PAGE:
HIV Therapy and the Problem of Drug Resistance
The past three years have witnessed impressive advances in the treatment of human immunodeficiency virus (HIV)
infection and AIDS (acquired immune deficiency syndrome). The currently available arsenal of drugs for the treatment
of HIV infection includes agents that fall into three classes: the nucleoside analog
reverse transcriptase (RT) inhibitors (NRTI), the nonnucleoside analog RT inhibitors
(NNRTI) and the HIV protease inhibitors. The aim of all three drug classes is
to inhibit viral replication. When an HIV-infected patient fails to respond, or stops responding to treatment with
these therapeutic agents, viral drug resistance development is often the reason.
Drug resistance arises from mutations in the viral genome, specifically in the regions that encode the molecular
targets of therapy, HIV protease and
RT enzymes. HIV RT and protease mutations alter the viral enzymes in such a way that the enzyme's function is no
longer inhibited by the drug, leaving the virus to replicate freely. An understanding of the genetic changes that
render a particular drug ineffective is important to the development of new drugs, to designing the optimal drug
combinations, and potentially even for the clinical management for individual patients.
The biology of HIV drug resistance
HIV exists extracellularly within virions in its double-stranded RNA form and intracellularly as DNA that is
often integrated into the human host chromosome (proviral DNA). In an untreated person, from 103 to
106 virions/ml are present in circulating plasma, while the concentration of virus in lymph nodes is
usually 2 to 3 orders of magnitude higher than in plasma. The average virus life cycle in most infected cells
requires 1 to 2 days, and in some persons as many as 10 billion virions are produced daily.
HIV drug resistance results from the interplay of three factors: (1) HIV diversity, (2) HIV replication, and
(3) anti-HIV drug selection pressure. Like many RNA viruses, HIV's replication is highly error prone; nearly
one viral mutation occurs during each cycle of replication. Because of this high mutation rate, HIV exists
within an individual as a complex mixture of genetically related but distinguishable variants often referred to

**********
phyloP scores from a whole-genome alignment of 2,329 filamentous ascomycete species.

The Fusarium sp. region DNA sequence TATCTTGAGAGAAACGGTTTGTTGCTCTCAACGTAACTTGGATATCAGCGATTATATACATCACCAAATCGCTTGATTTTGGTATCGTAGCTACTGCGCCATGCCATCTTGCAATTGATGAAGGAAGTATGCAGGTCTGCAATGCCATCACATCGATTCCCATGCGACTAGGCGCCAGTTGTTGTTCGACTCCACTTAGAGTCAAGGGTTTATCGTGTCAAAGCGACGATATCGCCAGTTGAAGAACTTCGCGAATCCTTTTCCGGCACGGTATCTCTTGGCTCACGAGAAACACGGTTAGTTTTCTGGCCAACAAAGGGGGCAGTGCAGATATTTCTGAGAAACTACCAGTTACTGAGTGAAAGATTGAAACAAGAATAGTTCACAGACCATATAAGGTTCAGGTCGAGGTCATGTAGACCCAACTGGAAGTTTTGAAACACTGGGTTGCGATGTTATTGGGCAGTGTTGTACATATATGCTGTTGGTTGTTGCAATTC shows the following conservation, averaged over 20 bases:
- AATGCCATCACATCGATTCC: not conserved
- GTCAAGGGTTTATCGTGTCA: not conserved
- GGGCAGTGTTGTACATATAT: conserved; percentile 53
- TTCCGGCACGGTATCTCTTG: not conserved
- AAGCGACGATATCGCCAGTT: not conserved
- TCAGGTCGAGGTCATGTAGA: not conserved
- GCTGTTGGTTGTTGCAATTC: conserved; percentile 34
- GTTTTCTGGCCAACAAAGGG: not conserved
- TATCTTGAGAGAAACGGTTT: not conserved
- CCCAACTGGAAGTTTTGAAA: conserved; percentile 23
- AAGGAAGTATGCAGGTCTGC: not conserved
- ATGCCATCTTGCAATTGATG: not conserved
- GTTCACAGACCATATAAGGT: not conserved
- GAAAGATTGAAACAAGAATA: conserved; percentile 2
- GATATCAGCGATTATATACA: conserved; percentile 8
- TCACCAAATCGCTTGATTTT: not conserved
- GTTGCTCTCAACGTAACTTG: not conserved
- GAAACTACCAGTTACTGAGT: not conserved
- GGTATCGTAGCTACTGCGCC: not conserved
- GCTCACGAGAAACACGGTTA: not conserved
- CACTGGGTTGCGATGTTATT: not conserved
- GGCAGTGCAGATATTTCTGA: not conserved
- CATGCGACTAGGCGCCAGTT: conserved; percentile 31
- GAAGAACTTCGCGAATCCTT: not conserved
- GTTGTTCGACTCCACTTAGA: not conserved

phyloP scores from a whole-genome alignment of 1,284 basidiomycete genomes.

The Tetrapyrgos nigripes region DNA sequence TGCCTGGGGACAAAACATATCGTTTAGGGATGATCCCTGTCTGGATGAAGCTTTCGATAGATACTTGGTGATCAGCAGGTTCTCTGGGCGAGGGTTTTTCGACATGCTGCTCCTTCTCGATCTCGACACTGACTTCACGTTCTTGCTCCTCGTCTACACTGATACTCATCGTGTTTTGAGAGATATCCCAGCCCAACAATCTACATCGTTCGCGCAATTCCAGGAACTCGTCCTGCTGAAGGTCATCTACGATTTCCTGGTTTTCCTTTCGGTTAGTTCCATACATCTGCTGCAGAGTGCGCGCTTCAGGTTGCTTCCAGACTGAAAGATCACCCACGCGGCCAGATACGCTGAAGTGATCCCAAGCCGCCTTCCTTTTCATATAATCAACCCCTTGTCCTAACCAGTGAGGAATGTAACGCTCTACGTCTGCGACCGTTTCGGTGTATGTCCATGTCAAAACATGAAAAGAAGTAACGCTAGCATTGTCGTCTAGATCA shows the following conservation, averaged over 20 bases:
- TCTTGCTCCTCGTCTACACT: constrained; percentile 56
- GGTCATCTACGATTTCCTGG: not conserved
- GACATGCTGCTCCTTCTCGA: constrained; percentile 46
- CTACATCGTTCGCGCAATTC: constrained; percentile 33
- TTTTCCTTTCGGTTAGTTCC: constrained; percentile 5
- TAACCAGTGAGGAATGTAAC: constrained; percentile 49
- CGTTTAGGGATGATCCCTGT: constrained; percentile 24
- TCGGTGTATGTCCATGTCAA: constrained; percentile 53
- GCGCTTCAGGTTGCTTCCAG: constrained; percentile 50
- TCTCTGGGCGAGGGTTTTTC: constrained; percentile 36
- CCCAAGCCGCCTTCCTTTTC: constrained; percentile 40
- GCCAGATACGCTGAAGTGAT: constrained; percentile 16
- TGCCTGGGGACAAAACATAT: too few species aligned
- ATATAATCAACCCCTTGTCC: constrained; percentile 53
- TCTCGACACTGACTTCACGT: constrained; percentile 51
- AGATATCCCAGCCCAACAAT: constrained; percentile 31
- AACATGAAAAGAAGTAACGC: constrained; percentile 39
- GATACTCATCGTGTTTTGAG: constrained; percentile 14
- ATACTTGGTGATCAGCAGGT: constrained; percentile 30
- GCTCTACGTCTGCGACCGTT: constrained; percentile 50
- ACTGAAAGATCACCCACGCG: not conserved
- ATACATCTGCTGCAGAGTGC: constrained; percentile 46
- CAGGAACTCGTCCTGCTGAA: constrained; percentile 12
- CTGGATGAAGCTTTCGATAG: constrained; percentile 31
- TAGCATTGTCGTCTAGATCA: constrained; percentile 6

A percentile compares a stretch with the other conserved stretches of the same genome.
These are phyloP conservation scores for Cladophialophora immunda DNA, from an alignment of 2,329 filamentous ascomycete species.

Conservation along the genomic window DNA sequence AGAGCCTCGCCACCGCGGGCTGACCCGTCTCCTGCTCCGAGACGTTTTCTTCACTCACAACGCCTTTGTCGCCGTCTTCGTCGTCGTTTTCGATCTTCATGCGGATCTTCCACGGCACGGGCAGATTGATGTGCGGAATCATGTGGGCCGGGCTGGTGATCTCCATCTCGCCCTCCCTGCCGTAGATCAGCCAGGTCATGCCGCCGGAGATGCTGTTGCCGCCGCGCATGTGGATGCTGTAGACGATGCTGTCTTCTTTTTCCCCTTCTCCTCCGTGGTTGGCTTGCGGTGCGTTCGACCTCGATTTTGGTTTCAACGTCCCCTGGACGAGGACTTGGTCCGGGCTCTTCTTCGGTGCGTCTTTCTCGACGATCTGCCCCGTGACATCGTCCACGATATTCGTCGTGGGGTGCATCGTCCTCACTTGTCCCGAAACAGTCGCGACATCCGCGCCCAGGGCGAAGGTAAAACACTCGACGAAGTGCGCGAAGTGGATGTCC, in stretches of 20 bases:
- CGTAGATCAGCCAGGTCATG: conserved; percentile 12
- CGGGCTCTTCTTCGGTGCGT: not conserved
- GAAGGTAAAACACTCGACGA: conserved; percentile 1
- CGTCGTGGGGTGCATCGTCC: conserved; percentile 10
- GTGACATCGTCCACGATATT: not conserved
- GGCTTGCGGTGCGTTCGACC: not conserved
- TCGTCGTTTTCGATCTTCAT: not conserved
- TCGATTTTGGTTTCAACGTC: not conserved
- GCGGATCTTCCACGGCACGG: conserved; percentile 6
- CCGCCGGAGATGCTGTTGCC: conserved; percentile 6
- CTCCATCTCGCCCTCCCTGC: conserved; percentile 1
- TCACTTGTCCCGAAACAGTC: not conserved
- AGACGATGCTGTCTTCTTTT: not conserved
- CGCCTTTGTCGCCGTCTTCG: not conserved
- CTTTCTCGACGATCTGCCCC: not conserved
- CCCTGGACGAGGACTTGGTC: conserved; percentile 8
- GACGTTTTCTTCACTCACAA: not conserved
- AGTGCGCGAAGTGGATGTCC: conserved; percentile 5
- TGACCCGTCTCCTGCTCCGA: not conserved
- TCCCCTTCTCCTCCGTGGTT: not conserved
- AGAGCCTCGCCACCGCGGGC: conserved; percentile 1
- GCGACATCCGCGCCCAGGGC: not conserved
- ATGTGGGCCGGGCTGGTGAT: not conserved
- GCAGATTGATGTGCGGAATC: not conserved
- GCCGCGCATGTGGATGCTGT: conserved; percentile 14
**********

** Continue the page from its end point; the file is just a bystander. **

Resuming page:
as a "swarm" or "quasispecies". In this mixture, HIV strains containing many of the
possible single amino acid substitutions (naturally occurring mutant strains) are likely to exist even before
the administration of antiviral drug therapy.
When a prescribed anti-HIV treatment does not succeed in completely suppressing viral replication, the
replicating HIV quasispecies is given the opportunity to develop new mutations. During drug therapy, those
viruses that carry or develop mutations that confer drug resistance are selected for and eventually predominate.
Certain mutations selected during drug therapy confer resistance on their own, while other mutations produce
measurable resistance only when present in combination with other selected mutations. In addition, there are
mutations selected during drug therapy that do not confer resistance at all, but instead compensate for the
diminished activity associated with other drug-resistance mutations.
The duration of virus suppression experienced by patients receiving drug therapy depends on the time it
takes for the virus population within a patient to acquire a sufficient number of drug-resistance mutations
to render the therapy ineffective. This duration depends on the levels of pre-existing resistant virus
strains, the number of viral mutations required to overcome the anti-HIV activity of a drug or drug
combination (or the "genetic barrier" to resistance), and the fitness (rate of replication) of
The two principle laboratory parameters used to monitor disease progression and response to therapy are
HIV RNA levels in plasma (the cell-free fraction of blood) and a
CD4+ lymphocyte count. The concentration of HIV RNA in plasma is an excellent measurement of the rate of viral
replication and is assessed with the use of quantitative gene amplification
assays (e.g. polymerase chain reaction (PCR)).
Decisions on the timing and mode of treatment of HIV patients are based on three factors: (1) the patient's
level of immunodeficiency as indicated by the CD4 count and whether the patient has experienced opportunistic
infections; (2) the rate at which further immune system damage will occur (best determined by the plasma HIV
RNA level); and (3) how enthusiastic a patient is about starting, and most importantly, adhering to a
combination drug regimen. Response to treatment is assessed by periodic measurement of plasma HIV RNA levels.
Given that drug resistance evolves through a process of replication, mutation, and selection, the
goal of a prescribed treatment regimen is to achieve maximal suppression of viral replication. If plasma
HIV RNA levels become undetectable (<20 copies/ml of plasma) and remain undetectable for several months